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Marine angelfish

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Marine angelfish
Angel fish.jpg
Scientific Classification
Genera

Marine Angelfish are a taxonomic family of reef fish known as Pomacathidae with 86 different species identified. They are considered a kind of perciform fish which means perch-like. They are mainly found in the reefs of the tropical Atlantic, Indian, and western Pacific Ocean. They are best known for their colorful bodies, and the beauty they bring to the ocean.

Anatomy

The Angelfish are made up of streamer-like extensions and a soft dorsal and fins. Their mouths tend to be very small, while they have large pectoral fins and round lunate tail fins. The largest species is the gray angelfish. This fish can reach up to 60 centimeters in length, leaving the average angelfish at 20-30 centimeters long. The largest species of angelfish is very bold and fearless. Many times they will approach divers with no fear. Other Angelfish like to stay near the shallow reefs and not exceed anything more then 50 meters deep. Some species like to be solitary but are extremely territorial. As for the other Angelfish they like to travel in groups called harems. A single male is dominant over the females and when he dies a female or other male will take his place. Juveniles serve as a cleaner fish until they becomes adults. In certain species, young male fish may be identified by broad, black bands as compared to the females with the thinner stripes. As the male matures however, their color turns to a bright orange that develops on their flanks and back.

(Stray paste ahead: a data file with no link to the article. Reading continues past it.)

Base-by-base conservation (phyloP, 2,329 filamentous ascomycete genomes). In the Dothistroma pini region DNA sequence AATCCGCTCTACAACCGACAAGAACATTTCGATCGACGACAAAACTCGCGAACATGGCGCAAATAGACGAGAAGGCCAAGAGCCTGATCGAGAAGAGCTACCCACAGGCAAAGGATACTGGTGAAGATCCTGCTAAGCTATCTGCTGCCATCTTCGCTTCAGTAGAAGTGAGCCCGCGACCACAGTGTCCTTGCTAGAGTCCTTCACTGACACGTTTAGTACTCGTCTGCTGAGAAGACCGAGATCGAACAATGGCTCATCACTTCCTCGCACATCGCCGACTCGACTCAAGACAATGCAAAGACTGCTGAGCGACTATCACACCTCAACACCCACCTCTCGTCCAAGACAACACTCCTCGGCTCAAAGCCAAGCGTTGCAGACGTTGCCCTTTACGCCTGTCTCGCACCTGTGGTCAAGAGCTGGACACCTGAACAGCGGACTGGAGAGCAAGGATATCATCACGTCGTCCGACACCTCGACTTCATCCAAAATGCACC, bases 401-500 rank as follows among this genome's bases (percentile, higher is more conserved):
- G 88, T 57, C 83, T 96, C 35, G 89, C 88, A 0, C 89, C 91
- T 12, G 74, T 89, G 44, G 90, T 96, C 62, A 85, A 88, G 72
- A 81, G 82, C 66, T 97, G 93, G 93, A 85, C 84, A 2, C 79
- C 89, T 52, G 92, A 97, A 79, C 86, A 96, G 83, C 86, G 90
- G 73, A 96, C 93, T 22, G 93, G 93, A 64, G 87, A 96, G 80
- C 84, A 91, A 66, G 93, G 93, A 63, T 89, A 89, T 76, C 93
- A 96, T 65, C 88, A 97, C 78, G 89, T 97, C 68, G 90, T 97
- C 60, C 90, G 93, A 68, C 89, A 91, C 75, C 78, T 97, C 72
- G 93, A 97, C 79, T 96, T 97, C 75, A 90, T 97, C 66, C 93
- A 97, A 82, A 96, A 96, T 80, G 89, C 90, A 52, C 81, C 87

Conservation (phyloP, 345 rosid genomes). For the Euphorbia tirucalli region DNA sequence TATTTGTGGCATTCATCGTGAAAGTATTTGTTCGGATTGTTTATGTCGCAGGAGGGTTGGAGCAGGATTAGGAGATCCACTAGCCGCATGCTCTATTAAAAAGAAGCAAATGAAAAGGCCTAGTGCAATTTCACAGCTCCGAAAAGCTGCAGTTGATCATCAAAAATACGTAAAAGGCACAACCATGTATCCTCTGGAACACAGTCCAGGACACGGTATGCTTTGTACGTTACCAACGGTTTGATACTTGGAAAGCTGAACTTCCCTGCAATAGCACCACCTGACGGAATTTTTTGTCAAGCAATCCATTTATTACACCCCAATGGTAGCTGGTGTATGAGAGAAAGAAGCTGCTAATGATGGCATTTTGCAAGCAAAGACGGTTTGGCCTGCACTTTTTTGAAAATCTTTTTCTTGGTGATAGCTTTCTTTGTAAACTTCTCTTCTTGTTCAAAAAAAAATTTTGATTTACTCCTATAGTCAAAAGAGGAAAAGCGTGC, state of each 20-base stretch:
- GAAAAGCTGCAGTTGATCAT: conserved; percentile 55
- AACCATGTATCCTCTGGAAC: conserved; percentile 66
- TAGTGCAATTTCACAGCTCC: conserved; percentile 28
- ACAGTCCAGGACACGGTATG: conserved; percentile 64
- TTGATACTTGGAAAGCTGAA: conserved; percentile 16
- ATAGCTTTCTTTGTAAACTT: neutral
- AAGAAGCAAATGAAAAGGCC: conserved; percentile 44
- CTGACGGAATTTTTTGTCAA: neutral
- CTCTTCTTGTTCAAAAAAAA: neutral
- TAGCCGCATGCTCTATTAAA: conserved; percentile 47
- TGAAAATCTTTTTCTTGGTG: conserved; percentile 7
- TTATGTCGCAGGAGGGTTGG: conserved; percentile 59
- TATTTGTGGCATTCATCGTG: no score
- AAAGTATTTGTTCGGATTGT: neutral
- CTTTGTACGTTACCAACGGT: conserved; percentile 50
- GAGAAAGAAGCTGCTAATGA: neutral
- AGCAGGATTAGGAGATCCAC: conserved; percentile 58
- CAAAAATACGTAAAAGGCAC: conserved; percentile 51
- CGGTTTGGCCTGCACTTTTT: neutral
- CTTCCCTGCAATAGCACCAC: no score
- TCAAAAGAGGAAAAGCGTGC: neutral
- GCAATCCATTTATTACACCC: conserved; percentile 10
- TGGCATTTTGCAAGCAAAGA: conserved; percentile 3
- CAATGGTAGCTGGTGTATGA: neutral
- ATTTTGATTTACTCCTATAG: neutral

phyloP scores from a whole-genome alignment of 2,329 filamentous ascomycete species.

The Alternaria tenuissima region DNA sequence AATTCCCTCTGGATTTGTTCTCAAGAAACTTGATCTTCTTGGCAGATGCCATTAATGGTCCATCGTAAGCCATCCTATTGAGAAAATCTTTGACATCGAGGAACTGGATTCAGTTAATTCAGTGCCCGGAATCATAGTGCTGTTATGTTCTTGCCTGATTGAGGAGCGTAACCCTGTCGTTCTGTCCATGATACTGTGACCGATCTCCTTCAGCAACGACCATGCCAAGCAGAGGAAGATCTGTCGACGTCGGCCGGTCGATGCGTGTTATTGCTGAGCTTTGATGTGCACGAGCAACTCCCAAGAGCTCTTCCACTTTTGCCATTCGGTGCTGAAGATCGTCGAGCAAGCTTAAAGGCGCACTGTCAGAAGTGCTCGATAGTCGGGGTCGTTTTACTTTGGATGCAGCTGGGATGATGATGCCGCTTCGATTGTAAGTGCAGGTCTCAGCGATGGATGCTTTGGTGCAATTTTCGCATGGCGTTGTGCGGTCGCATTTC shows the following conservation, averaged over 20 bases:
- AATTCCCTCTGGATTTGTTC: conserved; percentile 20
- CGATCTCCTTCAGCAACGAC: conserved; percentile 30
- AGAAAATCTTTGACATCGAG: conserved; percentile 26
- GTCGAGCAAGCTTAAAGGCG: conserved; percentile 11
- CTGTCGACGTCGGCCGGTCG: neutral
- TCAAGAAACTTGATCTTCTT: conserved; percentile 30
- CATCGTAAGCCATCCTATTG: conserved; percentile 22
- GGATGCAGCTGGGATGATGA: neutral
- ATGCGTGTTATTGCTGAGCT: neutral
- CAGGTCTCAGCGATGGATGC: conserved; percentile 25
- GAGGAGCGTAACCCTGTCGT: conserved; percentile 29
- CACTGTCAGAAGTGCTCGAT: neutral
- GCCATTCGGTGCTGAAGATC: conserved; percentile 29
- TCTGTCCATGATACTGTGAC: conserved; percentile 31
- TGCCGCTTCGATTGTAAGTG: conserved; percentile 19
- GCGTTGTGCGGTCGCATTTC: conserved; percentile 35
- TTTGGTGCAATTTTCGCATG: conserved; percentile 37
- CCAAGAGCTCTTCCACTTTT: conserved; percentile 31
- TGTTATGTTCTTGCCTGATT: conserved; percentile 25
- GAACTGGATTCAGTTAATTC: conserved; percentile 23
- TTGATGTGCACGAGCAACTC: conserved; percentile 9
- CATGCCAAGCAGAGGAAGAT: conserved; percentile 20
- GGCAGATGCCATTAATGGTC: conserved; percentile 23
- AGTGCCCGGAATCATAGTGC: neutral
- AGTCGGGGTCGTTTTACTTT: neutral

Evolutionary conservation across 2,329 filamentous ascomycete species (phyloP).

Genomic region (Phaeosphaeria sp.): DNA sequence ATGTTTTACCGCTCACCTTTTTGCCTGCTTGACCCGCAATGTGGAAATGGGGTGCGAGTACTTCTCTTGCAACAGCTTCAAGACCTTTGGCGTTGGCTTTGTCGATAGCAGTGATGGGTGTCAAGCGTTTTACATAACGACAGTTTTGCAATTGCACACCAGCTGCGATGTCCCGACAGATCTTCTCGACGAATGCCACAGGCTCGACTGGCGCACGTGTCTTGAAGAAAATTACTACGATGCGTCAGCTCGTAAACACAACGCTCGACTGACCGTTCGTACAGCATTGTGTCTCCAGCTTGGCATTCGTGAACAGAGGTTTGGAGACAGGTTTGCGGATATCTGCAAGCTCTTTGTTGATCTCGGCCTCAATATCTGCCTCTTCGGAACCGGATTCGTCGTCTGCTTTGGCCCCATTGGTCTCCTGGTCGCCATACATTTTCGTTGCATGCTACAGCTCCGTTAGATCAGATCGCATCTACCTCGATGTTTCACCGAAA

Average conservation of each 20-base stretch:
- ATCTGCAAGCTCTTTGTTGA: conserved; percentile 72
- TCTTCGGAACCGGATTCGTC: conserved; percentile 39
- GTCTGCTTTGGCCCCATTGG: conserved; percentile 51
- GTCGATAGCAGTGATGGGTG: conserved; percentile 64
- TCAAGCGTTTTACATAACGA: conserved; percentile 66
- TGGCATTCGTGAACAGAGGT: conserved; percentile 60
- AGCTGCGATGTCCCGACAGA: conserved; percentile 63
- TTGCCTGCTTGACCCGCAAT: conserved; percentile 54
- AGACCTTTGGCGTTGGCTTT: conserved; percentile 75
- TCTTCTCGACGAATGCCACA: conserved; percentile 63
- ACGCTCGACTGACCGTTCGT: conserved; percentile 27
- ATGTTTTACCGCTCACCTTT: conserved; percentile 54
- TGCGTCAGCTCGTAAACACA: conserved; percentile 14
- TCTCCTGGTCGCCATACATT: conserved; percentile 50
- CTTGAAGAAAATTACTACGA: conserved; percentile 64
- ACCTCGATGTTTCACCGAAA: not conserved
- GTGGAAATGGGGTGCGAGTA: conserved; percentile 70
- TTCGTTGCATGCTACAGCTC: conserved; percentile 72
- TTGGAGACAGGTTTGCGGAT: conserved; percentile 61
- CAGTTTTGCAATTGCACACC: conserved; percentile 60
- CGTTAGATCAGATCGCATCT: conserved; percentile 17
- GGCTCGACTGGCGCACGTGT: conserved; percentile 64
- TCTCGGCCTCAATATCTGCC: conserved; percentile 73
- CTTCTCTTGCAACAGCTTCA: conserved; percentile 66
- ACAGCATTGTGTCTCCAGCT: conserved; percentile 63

Reproduction

Reproduction is done by spawning. You can tell that it is about to happen by the way the pair's genital papillae looks. The are projected when ready. They are often called ovipositors which means "egg-placer". The pair will select a spot for the spawning to take place and thoroughly clean it a couple days prior to the actual mating procedure. The female makes a few test runs which involves her ventral fins/feelers close to her lower side of her abdomen and then her anal fin will be in such a place that her entire body ends up in a straight line. This helps the male to have full contact with the ovipositor. The male will too have a few practice runs, doing the same things as the female. When the spawning takes place, the female will pass over the spot chosen and cleaned prior to the event, and deposit her eggs. The male then goes in and fertilizes them. Together the male and female will take turns going over the spawning spot and depositing more eggs, and fertilizing. It will end when several hundred eggs are laid. This greatly depends on the size of the female and her ability to produce many eggs. The eggs will then float away and become part of the plankton until hatched. [1]